Creativity as Practice: honing a craft can mean letting go of expectations

Studio by John Lambert Pearson

Practicing an art, no matter how well or badly, is a way to make your soul grow, for heaven’s sake. ― Kurt Vonnegut, A Man Without a Country

With every chapter that I write in this dissertation, I am conducting a second area of research. I am constantly evaluating and refining my own creative process. In the past year have identified how many hours I can write reliably per day without burning out (4-6), what times of day are best for working (mornings), what outlets I need during the rest of my day in order to feel energized during working hours (exercise, eating, time connecting with friends and family). I have learned to watch myself power through my own doubts and fears about completing a chapter, have learned to work my way through an argument allowing it to transform into something unexpected, and to trust that, as I write, the insights that I can only intuit at the beginning of a project will eventually find their shape by the conclusion.

I’ve noticed that I sometimes enjoy the process of honing my craft more than I do the finished product.

In part, that’s because I rarely, if ever, meet my own expectations for a project, perfectionist that I am. But recognizing how much I enjoy the process of creating something allows me to let go of the inevitable mistakes I make along the way — critical for getting around writer’s block and getting down to the business of actually working!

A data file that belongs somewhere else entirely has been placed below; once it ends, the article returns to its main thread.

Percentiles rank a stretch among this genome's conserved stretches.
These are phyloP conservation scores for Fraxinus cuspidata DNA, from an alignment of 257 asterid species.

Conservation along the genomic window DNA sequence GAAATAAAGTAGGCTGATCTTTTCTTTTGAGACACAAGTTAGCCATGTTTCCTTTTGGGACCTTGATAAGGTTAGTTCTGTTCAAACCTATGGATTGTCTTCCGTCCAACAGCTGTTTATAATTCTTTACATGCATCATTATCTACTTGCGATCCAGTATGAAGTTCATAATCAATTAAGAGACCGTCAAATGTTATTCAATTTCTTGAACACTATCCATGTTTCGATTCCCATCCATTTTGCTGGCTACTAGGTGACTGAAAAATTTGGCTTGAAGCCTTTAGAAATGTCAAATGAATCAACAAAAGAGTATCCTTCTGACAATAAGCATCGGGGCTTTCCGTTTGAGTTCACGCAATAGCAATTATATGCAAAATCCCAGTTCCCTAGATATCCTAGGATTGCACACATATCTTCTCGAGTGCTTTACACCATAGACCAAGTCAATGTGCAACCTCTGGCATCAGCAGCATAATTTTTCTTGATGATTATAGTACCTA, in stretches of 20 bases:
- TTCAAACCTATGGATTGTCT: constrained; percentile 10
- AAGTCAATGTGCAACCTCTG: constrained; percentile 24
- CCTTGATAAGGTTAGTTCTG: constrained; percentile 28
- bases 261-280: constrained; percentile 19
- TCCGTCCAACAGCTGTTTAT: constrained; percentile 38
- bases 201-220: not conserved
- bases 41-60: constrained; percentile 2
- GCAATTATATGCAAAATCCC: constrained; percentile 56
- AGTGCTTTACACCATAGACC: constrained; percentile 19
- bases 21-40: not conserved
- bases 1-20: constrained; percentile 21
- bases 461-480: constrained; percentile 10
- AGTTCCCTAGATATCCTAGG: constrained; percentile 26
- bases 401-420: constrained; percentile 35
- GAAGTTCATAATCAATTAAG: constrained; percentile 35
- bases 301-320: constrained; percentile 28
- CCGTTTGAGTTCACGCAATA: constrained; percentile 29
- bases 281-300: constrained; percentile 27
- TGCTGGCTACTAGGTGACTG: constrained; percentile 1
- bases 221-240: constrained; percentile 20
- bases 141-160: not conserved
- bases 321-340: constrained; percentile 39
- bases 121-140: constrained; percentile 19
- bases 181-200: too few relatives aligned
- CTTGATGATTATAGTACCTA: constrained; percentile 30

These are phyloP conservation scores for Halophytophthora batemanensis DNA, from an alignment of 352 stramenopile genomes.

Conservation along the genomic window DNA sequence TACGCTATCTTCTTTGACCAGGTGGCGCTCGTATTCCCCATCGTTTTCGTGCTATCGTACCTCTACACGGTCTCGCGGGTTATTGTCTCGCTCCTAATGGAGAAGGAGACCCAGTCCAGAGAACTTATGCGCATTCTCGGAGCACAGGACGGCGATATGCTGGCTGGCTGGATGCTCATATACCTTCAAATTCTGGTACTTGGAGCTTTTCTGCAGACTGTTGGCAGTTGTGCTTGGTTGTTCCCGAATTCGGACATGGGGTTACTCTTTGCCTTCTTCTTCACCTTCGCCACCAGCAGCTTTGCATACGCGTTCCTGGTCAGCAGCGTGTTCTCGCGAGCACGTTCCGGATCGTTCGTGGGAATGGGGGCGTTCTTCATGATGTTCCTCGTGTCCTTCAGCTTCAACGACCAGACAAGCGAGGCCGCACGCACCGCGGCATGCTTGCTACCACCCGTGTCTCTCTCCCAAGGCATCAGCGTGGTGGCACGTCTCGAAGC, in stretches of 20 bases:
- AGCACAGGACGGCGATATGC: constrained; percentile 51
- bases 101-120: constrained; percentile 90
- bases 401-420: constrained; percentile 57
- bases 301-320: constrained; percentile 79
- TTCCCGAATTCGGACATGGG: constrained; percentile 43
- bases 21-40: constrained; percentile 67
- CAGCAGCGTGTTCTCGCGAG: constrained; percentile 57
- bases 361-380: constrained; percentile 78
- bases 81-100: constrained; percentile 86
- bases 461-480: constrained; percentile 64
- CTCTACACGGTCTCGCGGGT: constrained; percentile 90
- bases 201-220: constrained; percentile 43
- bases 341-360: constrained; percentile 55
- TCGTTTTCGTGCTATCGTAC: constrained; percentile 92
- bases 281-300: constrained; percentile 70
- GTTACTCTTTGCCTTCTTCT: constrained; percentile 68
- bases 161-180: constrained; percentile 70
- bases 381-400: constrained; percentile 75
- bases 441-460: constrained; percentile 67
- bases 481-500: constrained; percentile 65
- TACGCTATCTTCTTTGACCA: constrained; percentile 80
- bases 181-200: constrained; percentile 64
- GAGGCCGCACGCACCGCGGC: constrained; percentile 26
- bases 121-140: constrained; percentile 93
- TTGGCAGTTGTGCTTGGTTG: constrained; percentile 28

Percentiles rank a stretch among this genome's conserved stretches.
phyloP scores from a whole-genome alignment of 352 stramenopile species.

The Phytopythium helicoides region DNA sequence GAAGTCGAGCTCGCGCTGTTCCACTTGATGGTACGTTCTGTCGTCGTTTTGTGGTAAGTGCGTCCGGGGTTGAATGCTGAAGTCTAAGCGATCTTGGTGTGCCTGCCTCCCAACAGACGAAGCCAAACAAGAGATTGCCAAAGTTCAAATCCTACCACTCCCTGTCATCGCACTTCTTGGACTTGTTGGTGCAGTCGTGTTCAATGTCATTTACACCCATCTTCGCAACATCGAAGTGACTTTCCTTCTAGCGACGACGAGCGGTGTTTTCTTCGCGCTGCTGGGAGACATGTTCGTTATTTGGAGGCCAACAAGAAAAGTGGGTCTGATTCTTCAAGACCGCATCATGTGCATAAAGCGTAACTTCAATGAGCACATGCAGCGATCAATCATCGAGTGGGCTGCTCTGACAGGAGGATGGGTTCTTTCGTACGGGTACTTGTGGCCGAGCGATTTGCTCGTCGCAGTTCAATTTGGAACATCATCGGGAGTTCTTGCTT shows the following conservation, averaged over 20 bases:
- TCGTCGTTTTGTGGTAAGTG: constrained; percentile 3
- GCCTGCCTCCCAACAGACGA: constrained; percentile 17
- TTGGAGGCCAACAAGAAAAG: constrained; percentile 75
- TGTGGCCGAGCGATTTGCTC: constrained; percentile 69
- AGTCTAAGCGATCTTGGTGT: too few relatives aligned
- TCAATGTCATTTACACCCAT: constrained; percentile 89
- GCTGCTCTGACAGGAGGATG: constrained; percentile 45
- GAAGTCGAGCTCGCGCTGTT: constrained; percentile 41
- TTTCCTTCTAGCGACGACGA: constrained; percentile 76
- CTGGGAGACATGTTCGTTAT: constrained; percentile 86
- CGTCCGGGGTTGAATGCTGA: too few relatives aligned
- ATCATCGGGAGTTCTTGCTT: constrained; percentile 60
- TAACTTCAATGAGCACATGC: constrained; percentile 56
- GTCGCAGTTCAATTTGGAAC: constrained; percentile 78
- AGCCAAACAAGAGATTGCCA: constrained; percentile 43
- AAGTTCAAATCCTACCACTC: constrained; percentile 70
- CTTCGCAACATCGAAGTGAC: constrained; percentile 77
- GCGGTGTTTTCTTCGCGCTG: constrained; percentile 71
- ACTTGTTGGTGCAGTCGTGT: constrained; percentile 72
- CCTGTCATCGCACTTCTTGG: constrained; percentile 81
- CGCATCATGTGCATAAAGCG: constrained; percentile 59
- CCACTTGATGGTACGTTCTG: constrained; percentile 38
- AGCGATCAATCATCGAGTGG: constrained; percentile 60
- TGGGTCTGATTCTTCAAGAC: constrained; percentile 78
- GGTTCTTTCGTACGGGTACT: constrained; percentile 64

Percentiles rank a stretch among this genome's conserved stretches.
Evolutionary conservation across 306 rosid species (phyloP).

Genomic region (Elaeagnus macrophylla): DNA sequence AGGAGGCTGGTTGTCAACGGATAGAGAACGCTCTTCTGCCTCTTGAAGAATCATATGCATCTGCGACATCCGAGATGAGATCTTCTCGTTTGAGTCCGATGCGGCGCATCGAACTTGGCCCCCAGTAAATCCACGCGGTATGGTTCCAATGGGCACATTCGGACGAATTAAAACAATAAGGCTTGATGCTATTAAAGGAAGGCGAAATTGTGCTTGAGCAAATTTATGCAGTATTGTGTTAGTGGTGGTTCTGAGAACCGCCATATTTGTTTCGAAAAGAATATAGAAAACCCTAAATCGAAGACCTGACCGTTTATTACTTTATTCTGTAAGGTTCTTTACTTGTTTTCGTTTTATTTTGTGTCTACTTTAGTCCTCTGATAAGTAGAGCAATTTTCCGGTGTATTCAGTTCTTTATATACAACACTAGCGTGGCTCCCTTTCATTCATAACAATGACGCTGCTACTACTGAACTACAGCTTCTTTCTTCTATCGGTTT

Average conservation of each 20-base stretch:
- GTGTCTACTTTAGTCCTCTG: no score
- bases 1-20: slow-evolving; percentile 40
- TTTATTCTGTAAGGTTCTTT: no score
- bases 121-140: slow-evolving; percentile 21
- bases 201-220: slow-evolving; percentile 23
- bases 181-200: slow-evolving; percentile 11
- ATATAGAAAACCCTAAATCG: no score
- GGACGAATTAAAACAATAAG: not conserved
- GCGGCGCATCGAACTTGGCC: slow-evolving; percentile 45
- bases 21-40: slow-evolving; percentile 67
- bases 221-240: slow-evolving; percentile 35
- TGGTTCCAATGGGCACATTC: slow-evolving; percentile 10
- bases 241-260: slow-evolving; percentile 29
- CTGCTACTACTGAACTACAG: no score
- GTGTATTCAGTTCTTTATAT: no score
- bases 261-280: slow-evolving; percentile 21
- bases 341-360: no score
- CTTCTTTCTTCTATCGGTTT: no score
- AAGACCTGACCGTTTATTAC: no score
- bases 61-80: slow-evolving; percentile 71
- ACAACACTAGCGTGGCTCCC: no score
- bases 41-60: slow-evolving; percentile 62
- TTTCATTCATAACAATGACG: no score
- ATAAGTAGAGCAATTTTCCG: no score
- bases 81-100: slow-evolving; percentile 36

Lily Percy’s post this morning for my favorite npr program On Being, reminded me of how often times great accomplishments require us to let go of expectations of greatness. She advocates striving for curiosity instead of success — following our own impulses to learn new things, play new instruments, essentially to live creative lives — without attaching ourselves too fervently to the outcomes of our work.

We too often give up projects because we fear that we lack the talent to create the masterpieces we see around us, but in doing so we not only form barriers that inhibit our innate urge for personal growth, we also detach ourselves from the joy of pursuing our various goals.

I’ve found that my hobbies are the perfect place to remind myself of the joy of sustained practice for its own sake. I wrote about how running informs my writing last year, but artistic endeavors are especially good for supporting the creative mind.

What hobbies and interests do you have an interest in pursuing for their own sake? How do they inform your work and enrich your life?

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